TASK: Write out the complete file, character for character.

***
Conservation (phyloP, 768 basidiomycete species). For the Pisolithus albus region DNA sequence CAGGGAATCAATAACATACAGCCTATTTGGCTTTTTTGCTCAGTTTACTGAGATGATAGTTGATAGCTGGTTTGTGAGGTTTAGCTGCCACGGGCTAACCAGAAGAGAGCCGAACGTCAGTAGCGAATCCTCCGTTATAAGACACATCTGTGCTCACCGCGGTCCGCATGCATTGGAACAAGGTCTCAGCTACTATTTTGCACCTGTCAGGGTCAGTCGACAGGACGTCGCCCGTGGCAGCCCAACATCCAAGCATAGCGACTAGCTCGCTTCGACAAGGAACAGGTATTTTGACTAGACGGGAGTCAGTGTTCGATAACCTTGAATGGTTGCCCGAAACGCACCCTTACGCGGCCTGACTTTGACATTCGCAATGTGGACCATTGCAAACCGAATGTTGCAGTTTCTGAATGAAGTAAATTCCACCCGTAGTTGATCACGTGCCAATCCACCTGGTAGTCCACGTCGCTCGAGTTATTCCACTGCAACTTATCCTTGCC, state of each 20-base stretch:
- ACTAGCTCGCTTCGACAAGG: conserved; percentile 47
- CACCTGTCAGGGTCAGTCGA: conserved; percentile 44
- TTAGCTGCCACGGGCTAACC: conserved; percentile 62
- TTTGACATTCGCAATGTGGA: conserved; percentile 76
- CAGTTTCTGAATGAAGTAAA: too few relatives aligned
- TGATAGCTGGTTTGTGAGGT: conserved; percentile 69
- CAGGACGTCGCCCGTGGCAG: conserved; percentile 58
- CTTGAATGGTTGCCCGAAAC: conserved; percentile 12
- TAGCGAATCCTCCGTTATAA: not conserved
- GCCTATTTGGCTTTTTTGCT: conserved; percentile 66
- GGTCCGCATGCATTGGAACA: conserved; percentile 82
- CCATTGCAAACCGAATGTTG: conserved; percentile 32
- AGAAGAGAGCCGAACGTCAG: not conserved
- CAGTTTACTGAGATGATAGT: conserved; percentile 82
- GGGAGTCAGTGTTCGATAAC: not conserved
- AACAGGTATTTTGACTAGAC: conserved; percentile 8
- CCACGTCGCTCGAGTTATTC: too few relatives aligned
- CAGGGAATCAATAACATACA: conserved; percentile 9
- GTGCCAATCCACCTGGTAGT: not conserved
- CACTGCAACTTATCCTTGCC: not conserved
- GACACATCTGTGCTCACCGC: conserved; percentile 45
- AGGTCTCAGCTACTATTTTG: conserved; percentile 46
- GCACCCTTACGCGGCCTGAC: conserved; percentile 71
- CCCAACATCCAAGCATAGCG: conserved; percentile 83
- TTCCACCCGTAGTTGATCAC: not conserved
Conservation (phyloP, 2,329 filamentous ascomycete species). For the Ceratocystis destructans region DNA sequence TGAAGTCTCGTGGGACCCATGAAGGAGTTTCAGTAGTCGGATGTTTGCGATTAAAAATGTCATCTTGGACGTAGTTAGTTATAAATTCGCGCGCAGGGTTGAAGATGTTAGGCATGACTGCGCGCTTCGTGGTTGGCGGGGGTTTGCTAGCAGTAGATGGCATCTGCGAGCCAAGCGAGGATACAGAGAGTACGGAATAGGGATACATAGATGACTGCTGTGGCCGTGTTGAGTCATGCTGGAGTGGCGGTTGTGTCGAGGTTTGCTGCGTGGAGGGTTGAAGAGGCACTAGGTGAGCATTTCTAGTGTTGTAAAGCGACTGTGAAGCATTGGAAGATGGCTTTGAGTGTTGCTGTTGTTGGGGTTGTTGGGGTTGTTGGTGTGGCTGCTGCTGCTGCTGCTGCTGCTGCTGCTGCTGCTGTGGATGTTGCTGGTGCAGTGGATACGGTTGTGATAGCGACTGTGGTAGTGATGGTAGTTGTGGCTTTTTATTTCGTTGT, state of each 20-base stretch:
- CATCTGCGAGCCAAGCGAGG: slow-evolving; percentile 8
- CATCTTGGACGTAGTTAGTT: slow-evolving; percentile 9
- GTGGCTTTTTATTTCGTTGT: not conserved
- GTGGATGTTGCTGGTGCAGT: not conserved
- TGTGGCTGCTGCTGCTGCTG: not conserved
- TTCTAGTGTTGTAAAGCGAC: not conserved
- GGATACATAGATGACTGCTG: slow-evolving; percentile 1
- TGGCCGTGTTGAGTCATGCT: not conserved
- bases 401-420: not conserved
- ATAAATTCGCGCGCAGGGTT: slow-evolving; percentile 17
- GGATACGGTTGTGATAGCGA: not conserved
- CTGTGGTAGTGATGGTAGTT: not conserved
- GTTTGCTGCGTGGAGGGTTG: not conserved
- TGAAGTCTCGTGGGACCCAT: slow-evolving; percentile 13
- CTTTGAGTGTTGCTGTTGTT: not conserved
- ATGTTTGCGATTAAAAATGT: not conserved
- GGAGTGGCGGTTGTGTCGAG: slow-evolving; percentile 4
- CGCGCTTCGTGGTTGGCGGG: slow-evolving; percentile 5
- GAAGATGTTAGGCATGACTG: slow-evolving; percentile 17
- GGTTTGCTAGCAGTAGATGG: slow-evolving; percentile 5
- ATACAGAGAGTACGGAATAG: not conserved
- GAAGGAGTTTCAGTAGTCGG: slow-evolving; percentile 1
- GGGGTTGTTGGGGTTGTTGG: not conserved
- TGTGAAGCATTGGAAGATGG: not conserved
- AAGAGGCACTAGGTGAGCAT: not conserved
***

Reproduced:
Conservation (phyloP, 768 basidiomycete species). For the Pisolithus albus region DNA sequence CAGGGAATCAATAACATACAGCCTATTTGGCTTTTTTGCTCAGTTTACTGAGATGATAGTTGATAGCTGGTTTGTGAGGTTTAGCTGCCACGGGCTAACCAGAAGAGAGCCGAACGTCAGTAGCGAATCCTCCGTTATAAGACACATCTGTGCTCACCGCGGTCCGCATGCATTGGAACAAGGTCTCAGCTACTATTTTGCACCTGTCAGGGTCAGTCGACAGGACGTCGCCCGTGGCAGCCCAACATCCAAGCATAGCGACTAGCTCGCTTCGACAAGGAACAGGTATTTTGACTAGACGGGAGTCAGTGTTCGATAACCTTGAATGGTTGCCCGAAACGCACCCTTACGCGGCCTGACTTTGACATTCGCAATGTGGACCATTGCAAACCGAATGTTGCAGTTTCTGAATGAAGTAAATTCCACCCGTAGTTGATCACGTGCCAATCCACCTGGTAGTCCACGTCGCTCGAGTTATTCCACTGCAACTTATCCTTGCC, state of each 20-base stretch:
- ACTAGCTCGCTTCGACAAGG: conserved; percentile 47
- CACCTGTCAGGGTCAGTCGA: conserved; percentile 44
- TTAGCTGCCACGGGCTAACC: conserved; percentile 62
- TTTGACATTCGCAATGTGGA: conserved; percentile 76
- CAGTTTCTGAATGAAGTAAA: too few relatives aligned
- TGATAGCTGGTTTGTGAGGT: conserved; percentile 69
- CAGGACGTCGCCCGTGGCAG: conserved; percentile 58
- CTTGAATGGTTGCCCGAAAC: conserved; percentile 12
- TAGCGAATCCTCCGTTATAA: not conserved
- GCCTATTTGGCTTTTTTGCT: conserved; percentile 66
- GGTCCGCATGCATTGGAACA: conserved; percentile 82
- CCATTGCAAACCGAATGTTG: conserved; percentile 32
- AGAAGAGAGCCGAACGTCAG: not conserved
- CAGTTTACTGAGATGATAGT: conserved; percentile 82
- GGGAGTCAGTGTTCGATAAC: not conserved
- AACAGGTATTTTGACTAGAC: conserved; percentile 8
- CCACGTCGCTCGAGTTATTC: too few relatives aligned
- CAGGGAATCAATAACATACA: conserved; percentile 9
- GTGCCAATCCACCTGGTAGT: not conserved
- CACTGCAACTTATCCTTGCC: not conserved
- GACACATCTGTGCTCACCGC: conserved; percentile 45
- AGGTCTCAGCTACTATTTTG: conserved; percentile 46
- GCACCCTTACGCGGCCTGAC: conserved; percentile 71
- CCCAACATCCAAGCATAGCG: conserved; percentile 83
- TTCCACCCGTAGTTGATCAC: not conserved
Conservation (phyloP, 2,329 filamentous ascomycete species). For the Ceratocystis destructans region DNA sequence TGAAGTCTCGTGGGACCCATGAAGGAGTTTCAGTAGTCGGATGTTTGCGATTAAAAATGTCATCTTGGACGTAGTTAGTTATAAATTCGCGCGCAGGGTTGAAGATGTTAGGCATGACTGCGCGCTTCGTGGTTGGCGGGGGTTTGCTAGCAGTAGATGGCATCTGCGAGCCAAGCGAGGATACAGAGAGTACGGAATAGGGATACATAGATGACTGCTGTGGCCGTGTTGAGTCATGCTGGAGTGGCGGTTGTGTCGAGGTTTGCTGCGTGGAGGGTTGAAGAGGCACTAGGTGAGCATTTCTAGTGTTGTAAAGCGACTGTGAAGCATTGGAAGATGGCTTTGAGTGTTGCTGTTGTTGGGGTTGTTGGGGTTGTTGGTGTGGCTGCTGCTGCTGCTGCTGCTGCTGCTGCTGCTGCTGTGGATGTTGCTGGTGCAGTGGATACGGTTGTGATAGCGACTGTGGTAGTGATGGTAGTTGTGGCTTTTTATTTCGTTGT, state of each 20-base stretch:
- CATCTGCGAGCCAAGCGAGG: slow-evolving; percentile 8
- CATCTTGGACGTAGTTAGTT: slow-evolving; percentile 9
- GTGGCTTTTTATTTCGTTGT: not conserved
- GTGGATGTTGCTGGTGCAGT: not conserved
- TGTGGCTGCTGCTGCTGCTG: not conserved
- TTCTAGTGTTGTAAAGCGAC: not conserved
- GGATACATAGATGACTGCTG: slow-evolving; percentile 1
- TGGCCGTGTTGAGTCATGCT: not conserved
- bases 401-420: not conserved
- ATAAATTCGCGCGCAGGGTT: slow-evolving; percentile 17
- GGATACGGTTGTGATAGCGA: not conserved
- CTGTGGTAGTGATGGTAGTT: not conserved
- GTTTGCTGCGTGGAGGGTTG: not conserved
- TGAAGTCTCGTGGGACCCAT: slow-evolving; percentile 13
- CTTTGAGTGTTGCTGTTGTT: not conserved
- ATGTTTGCGATTAAAAATGT: not conserved
- GGAGTGGCGGTTGTGTCGAG: slow-evolving; percentile 4
- CGCGCTTCGTGGTTGGCGGG: slow-evolving; percentile 5
- GAAGATGTTAGGCATGACTG: slow-evolving; percentile 17
- GGTTTGCTAGCAGTAGATGG: slow-evolving; percentile 5
- ATACAGAGAGTACGGAATAG: not conserved
- GAAGGAGTTTCAGTAGTCGG: slow-evolving; percentile 1
- GGGGTTGTTGGGGTTGTTGG: not conserved
- TGTGAAGCATTGGAAGATGG: not conserved
- AAGAGGCACTAGGTGAGCAT: not conserved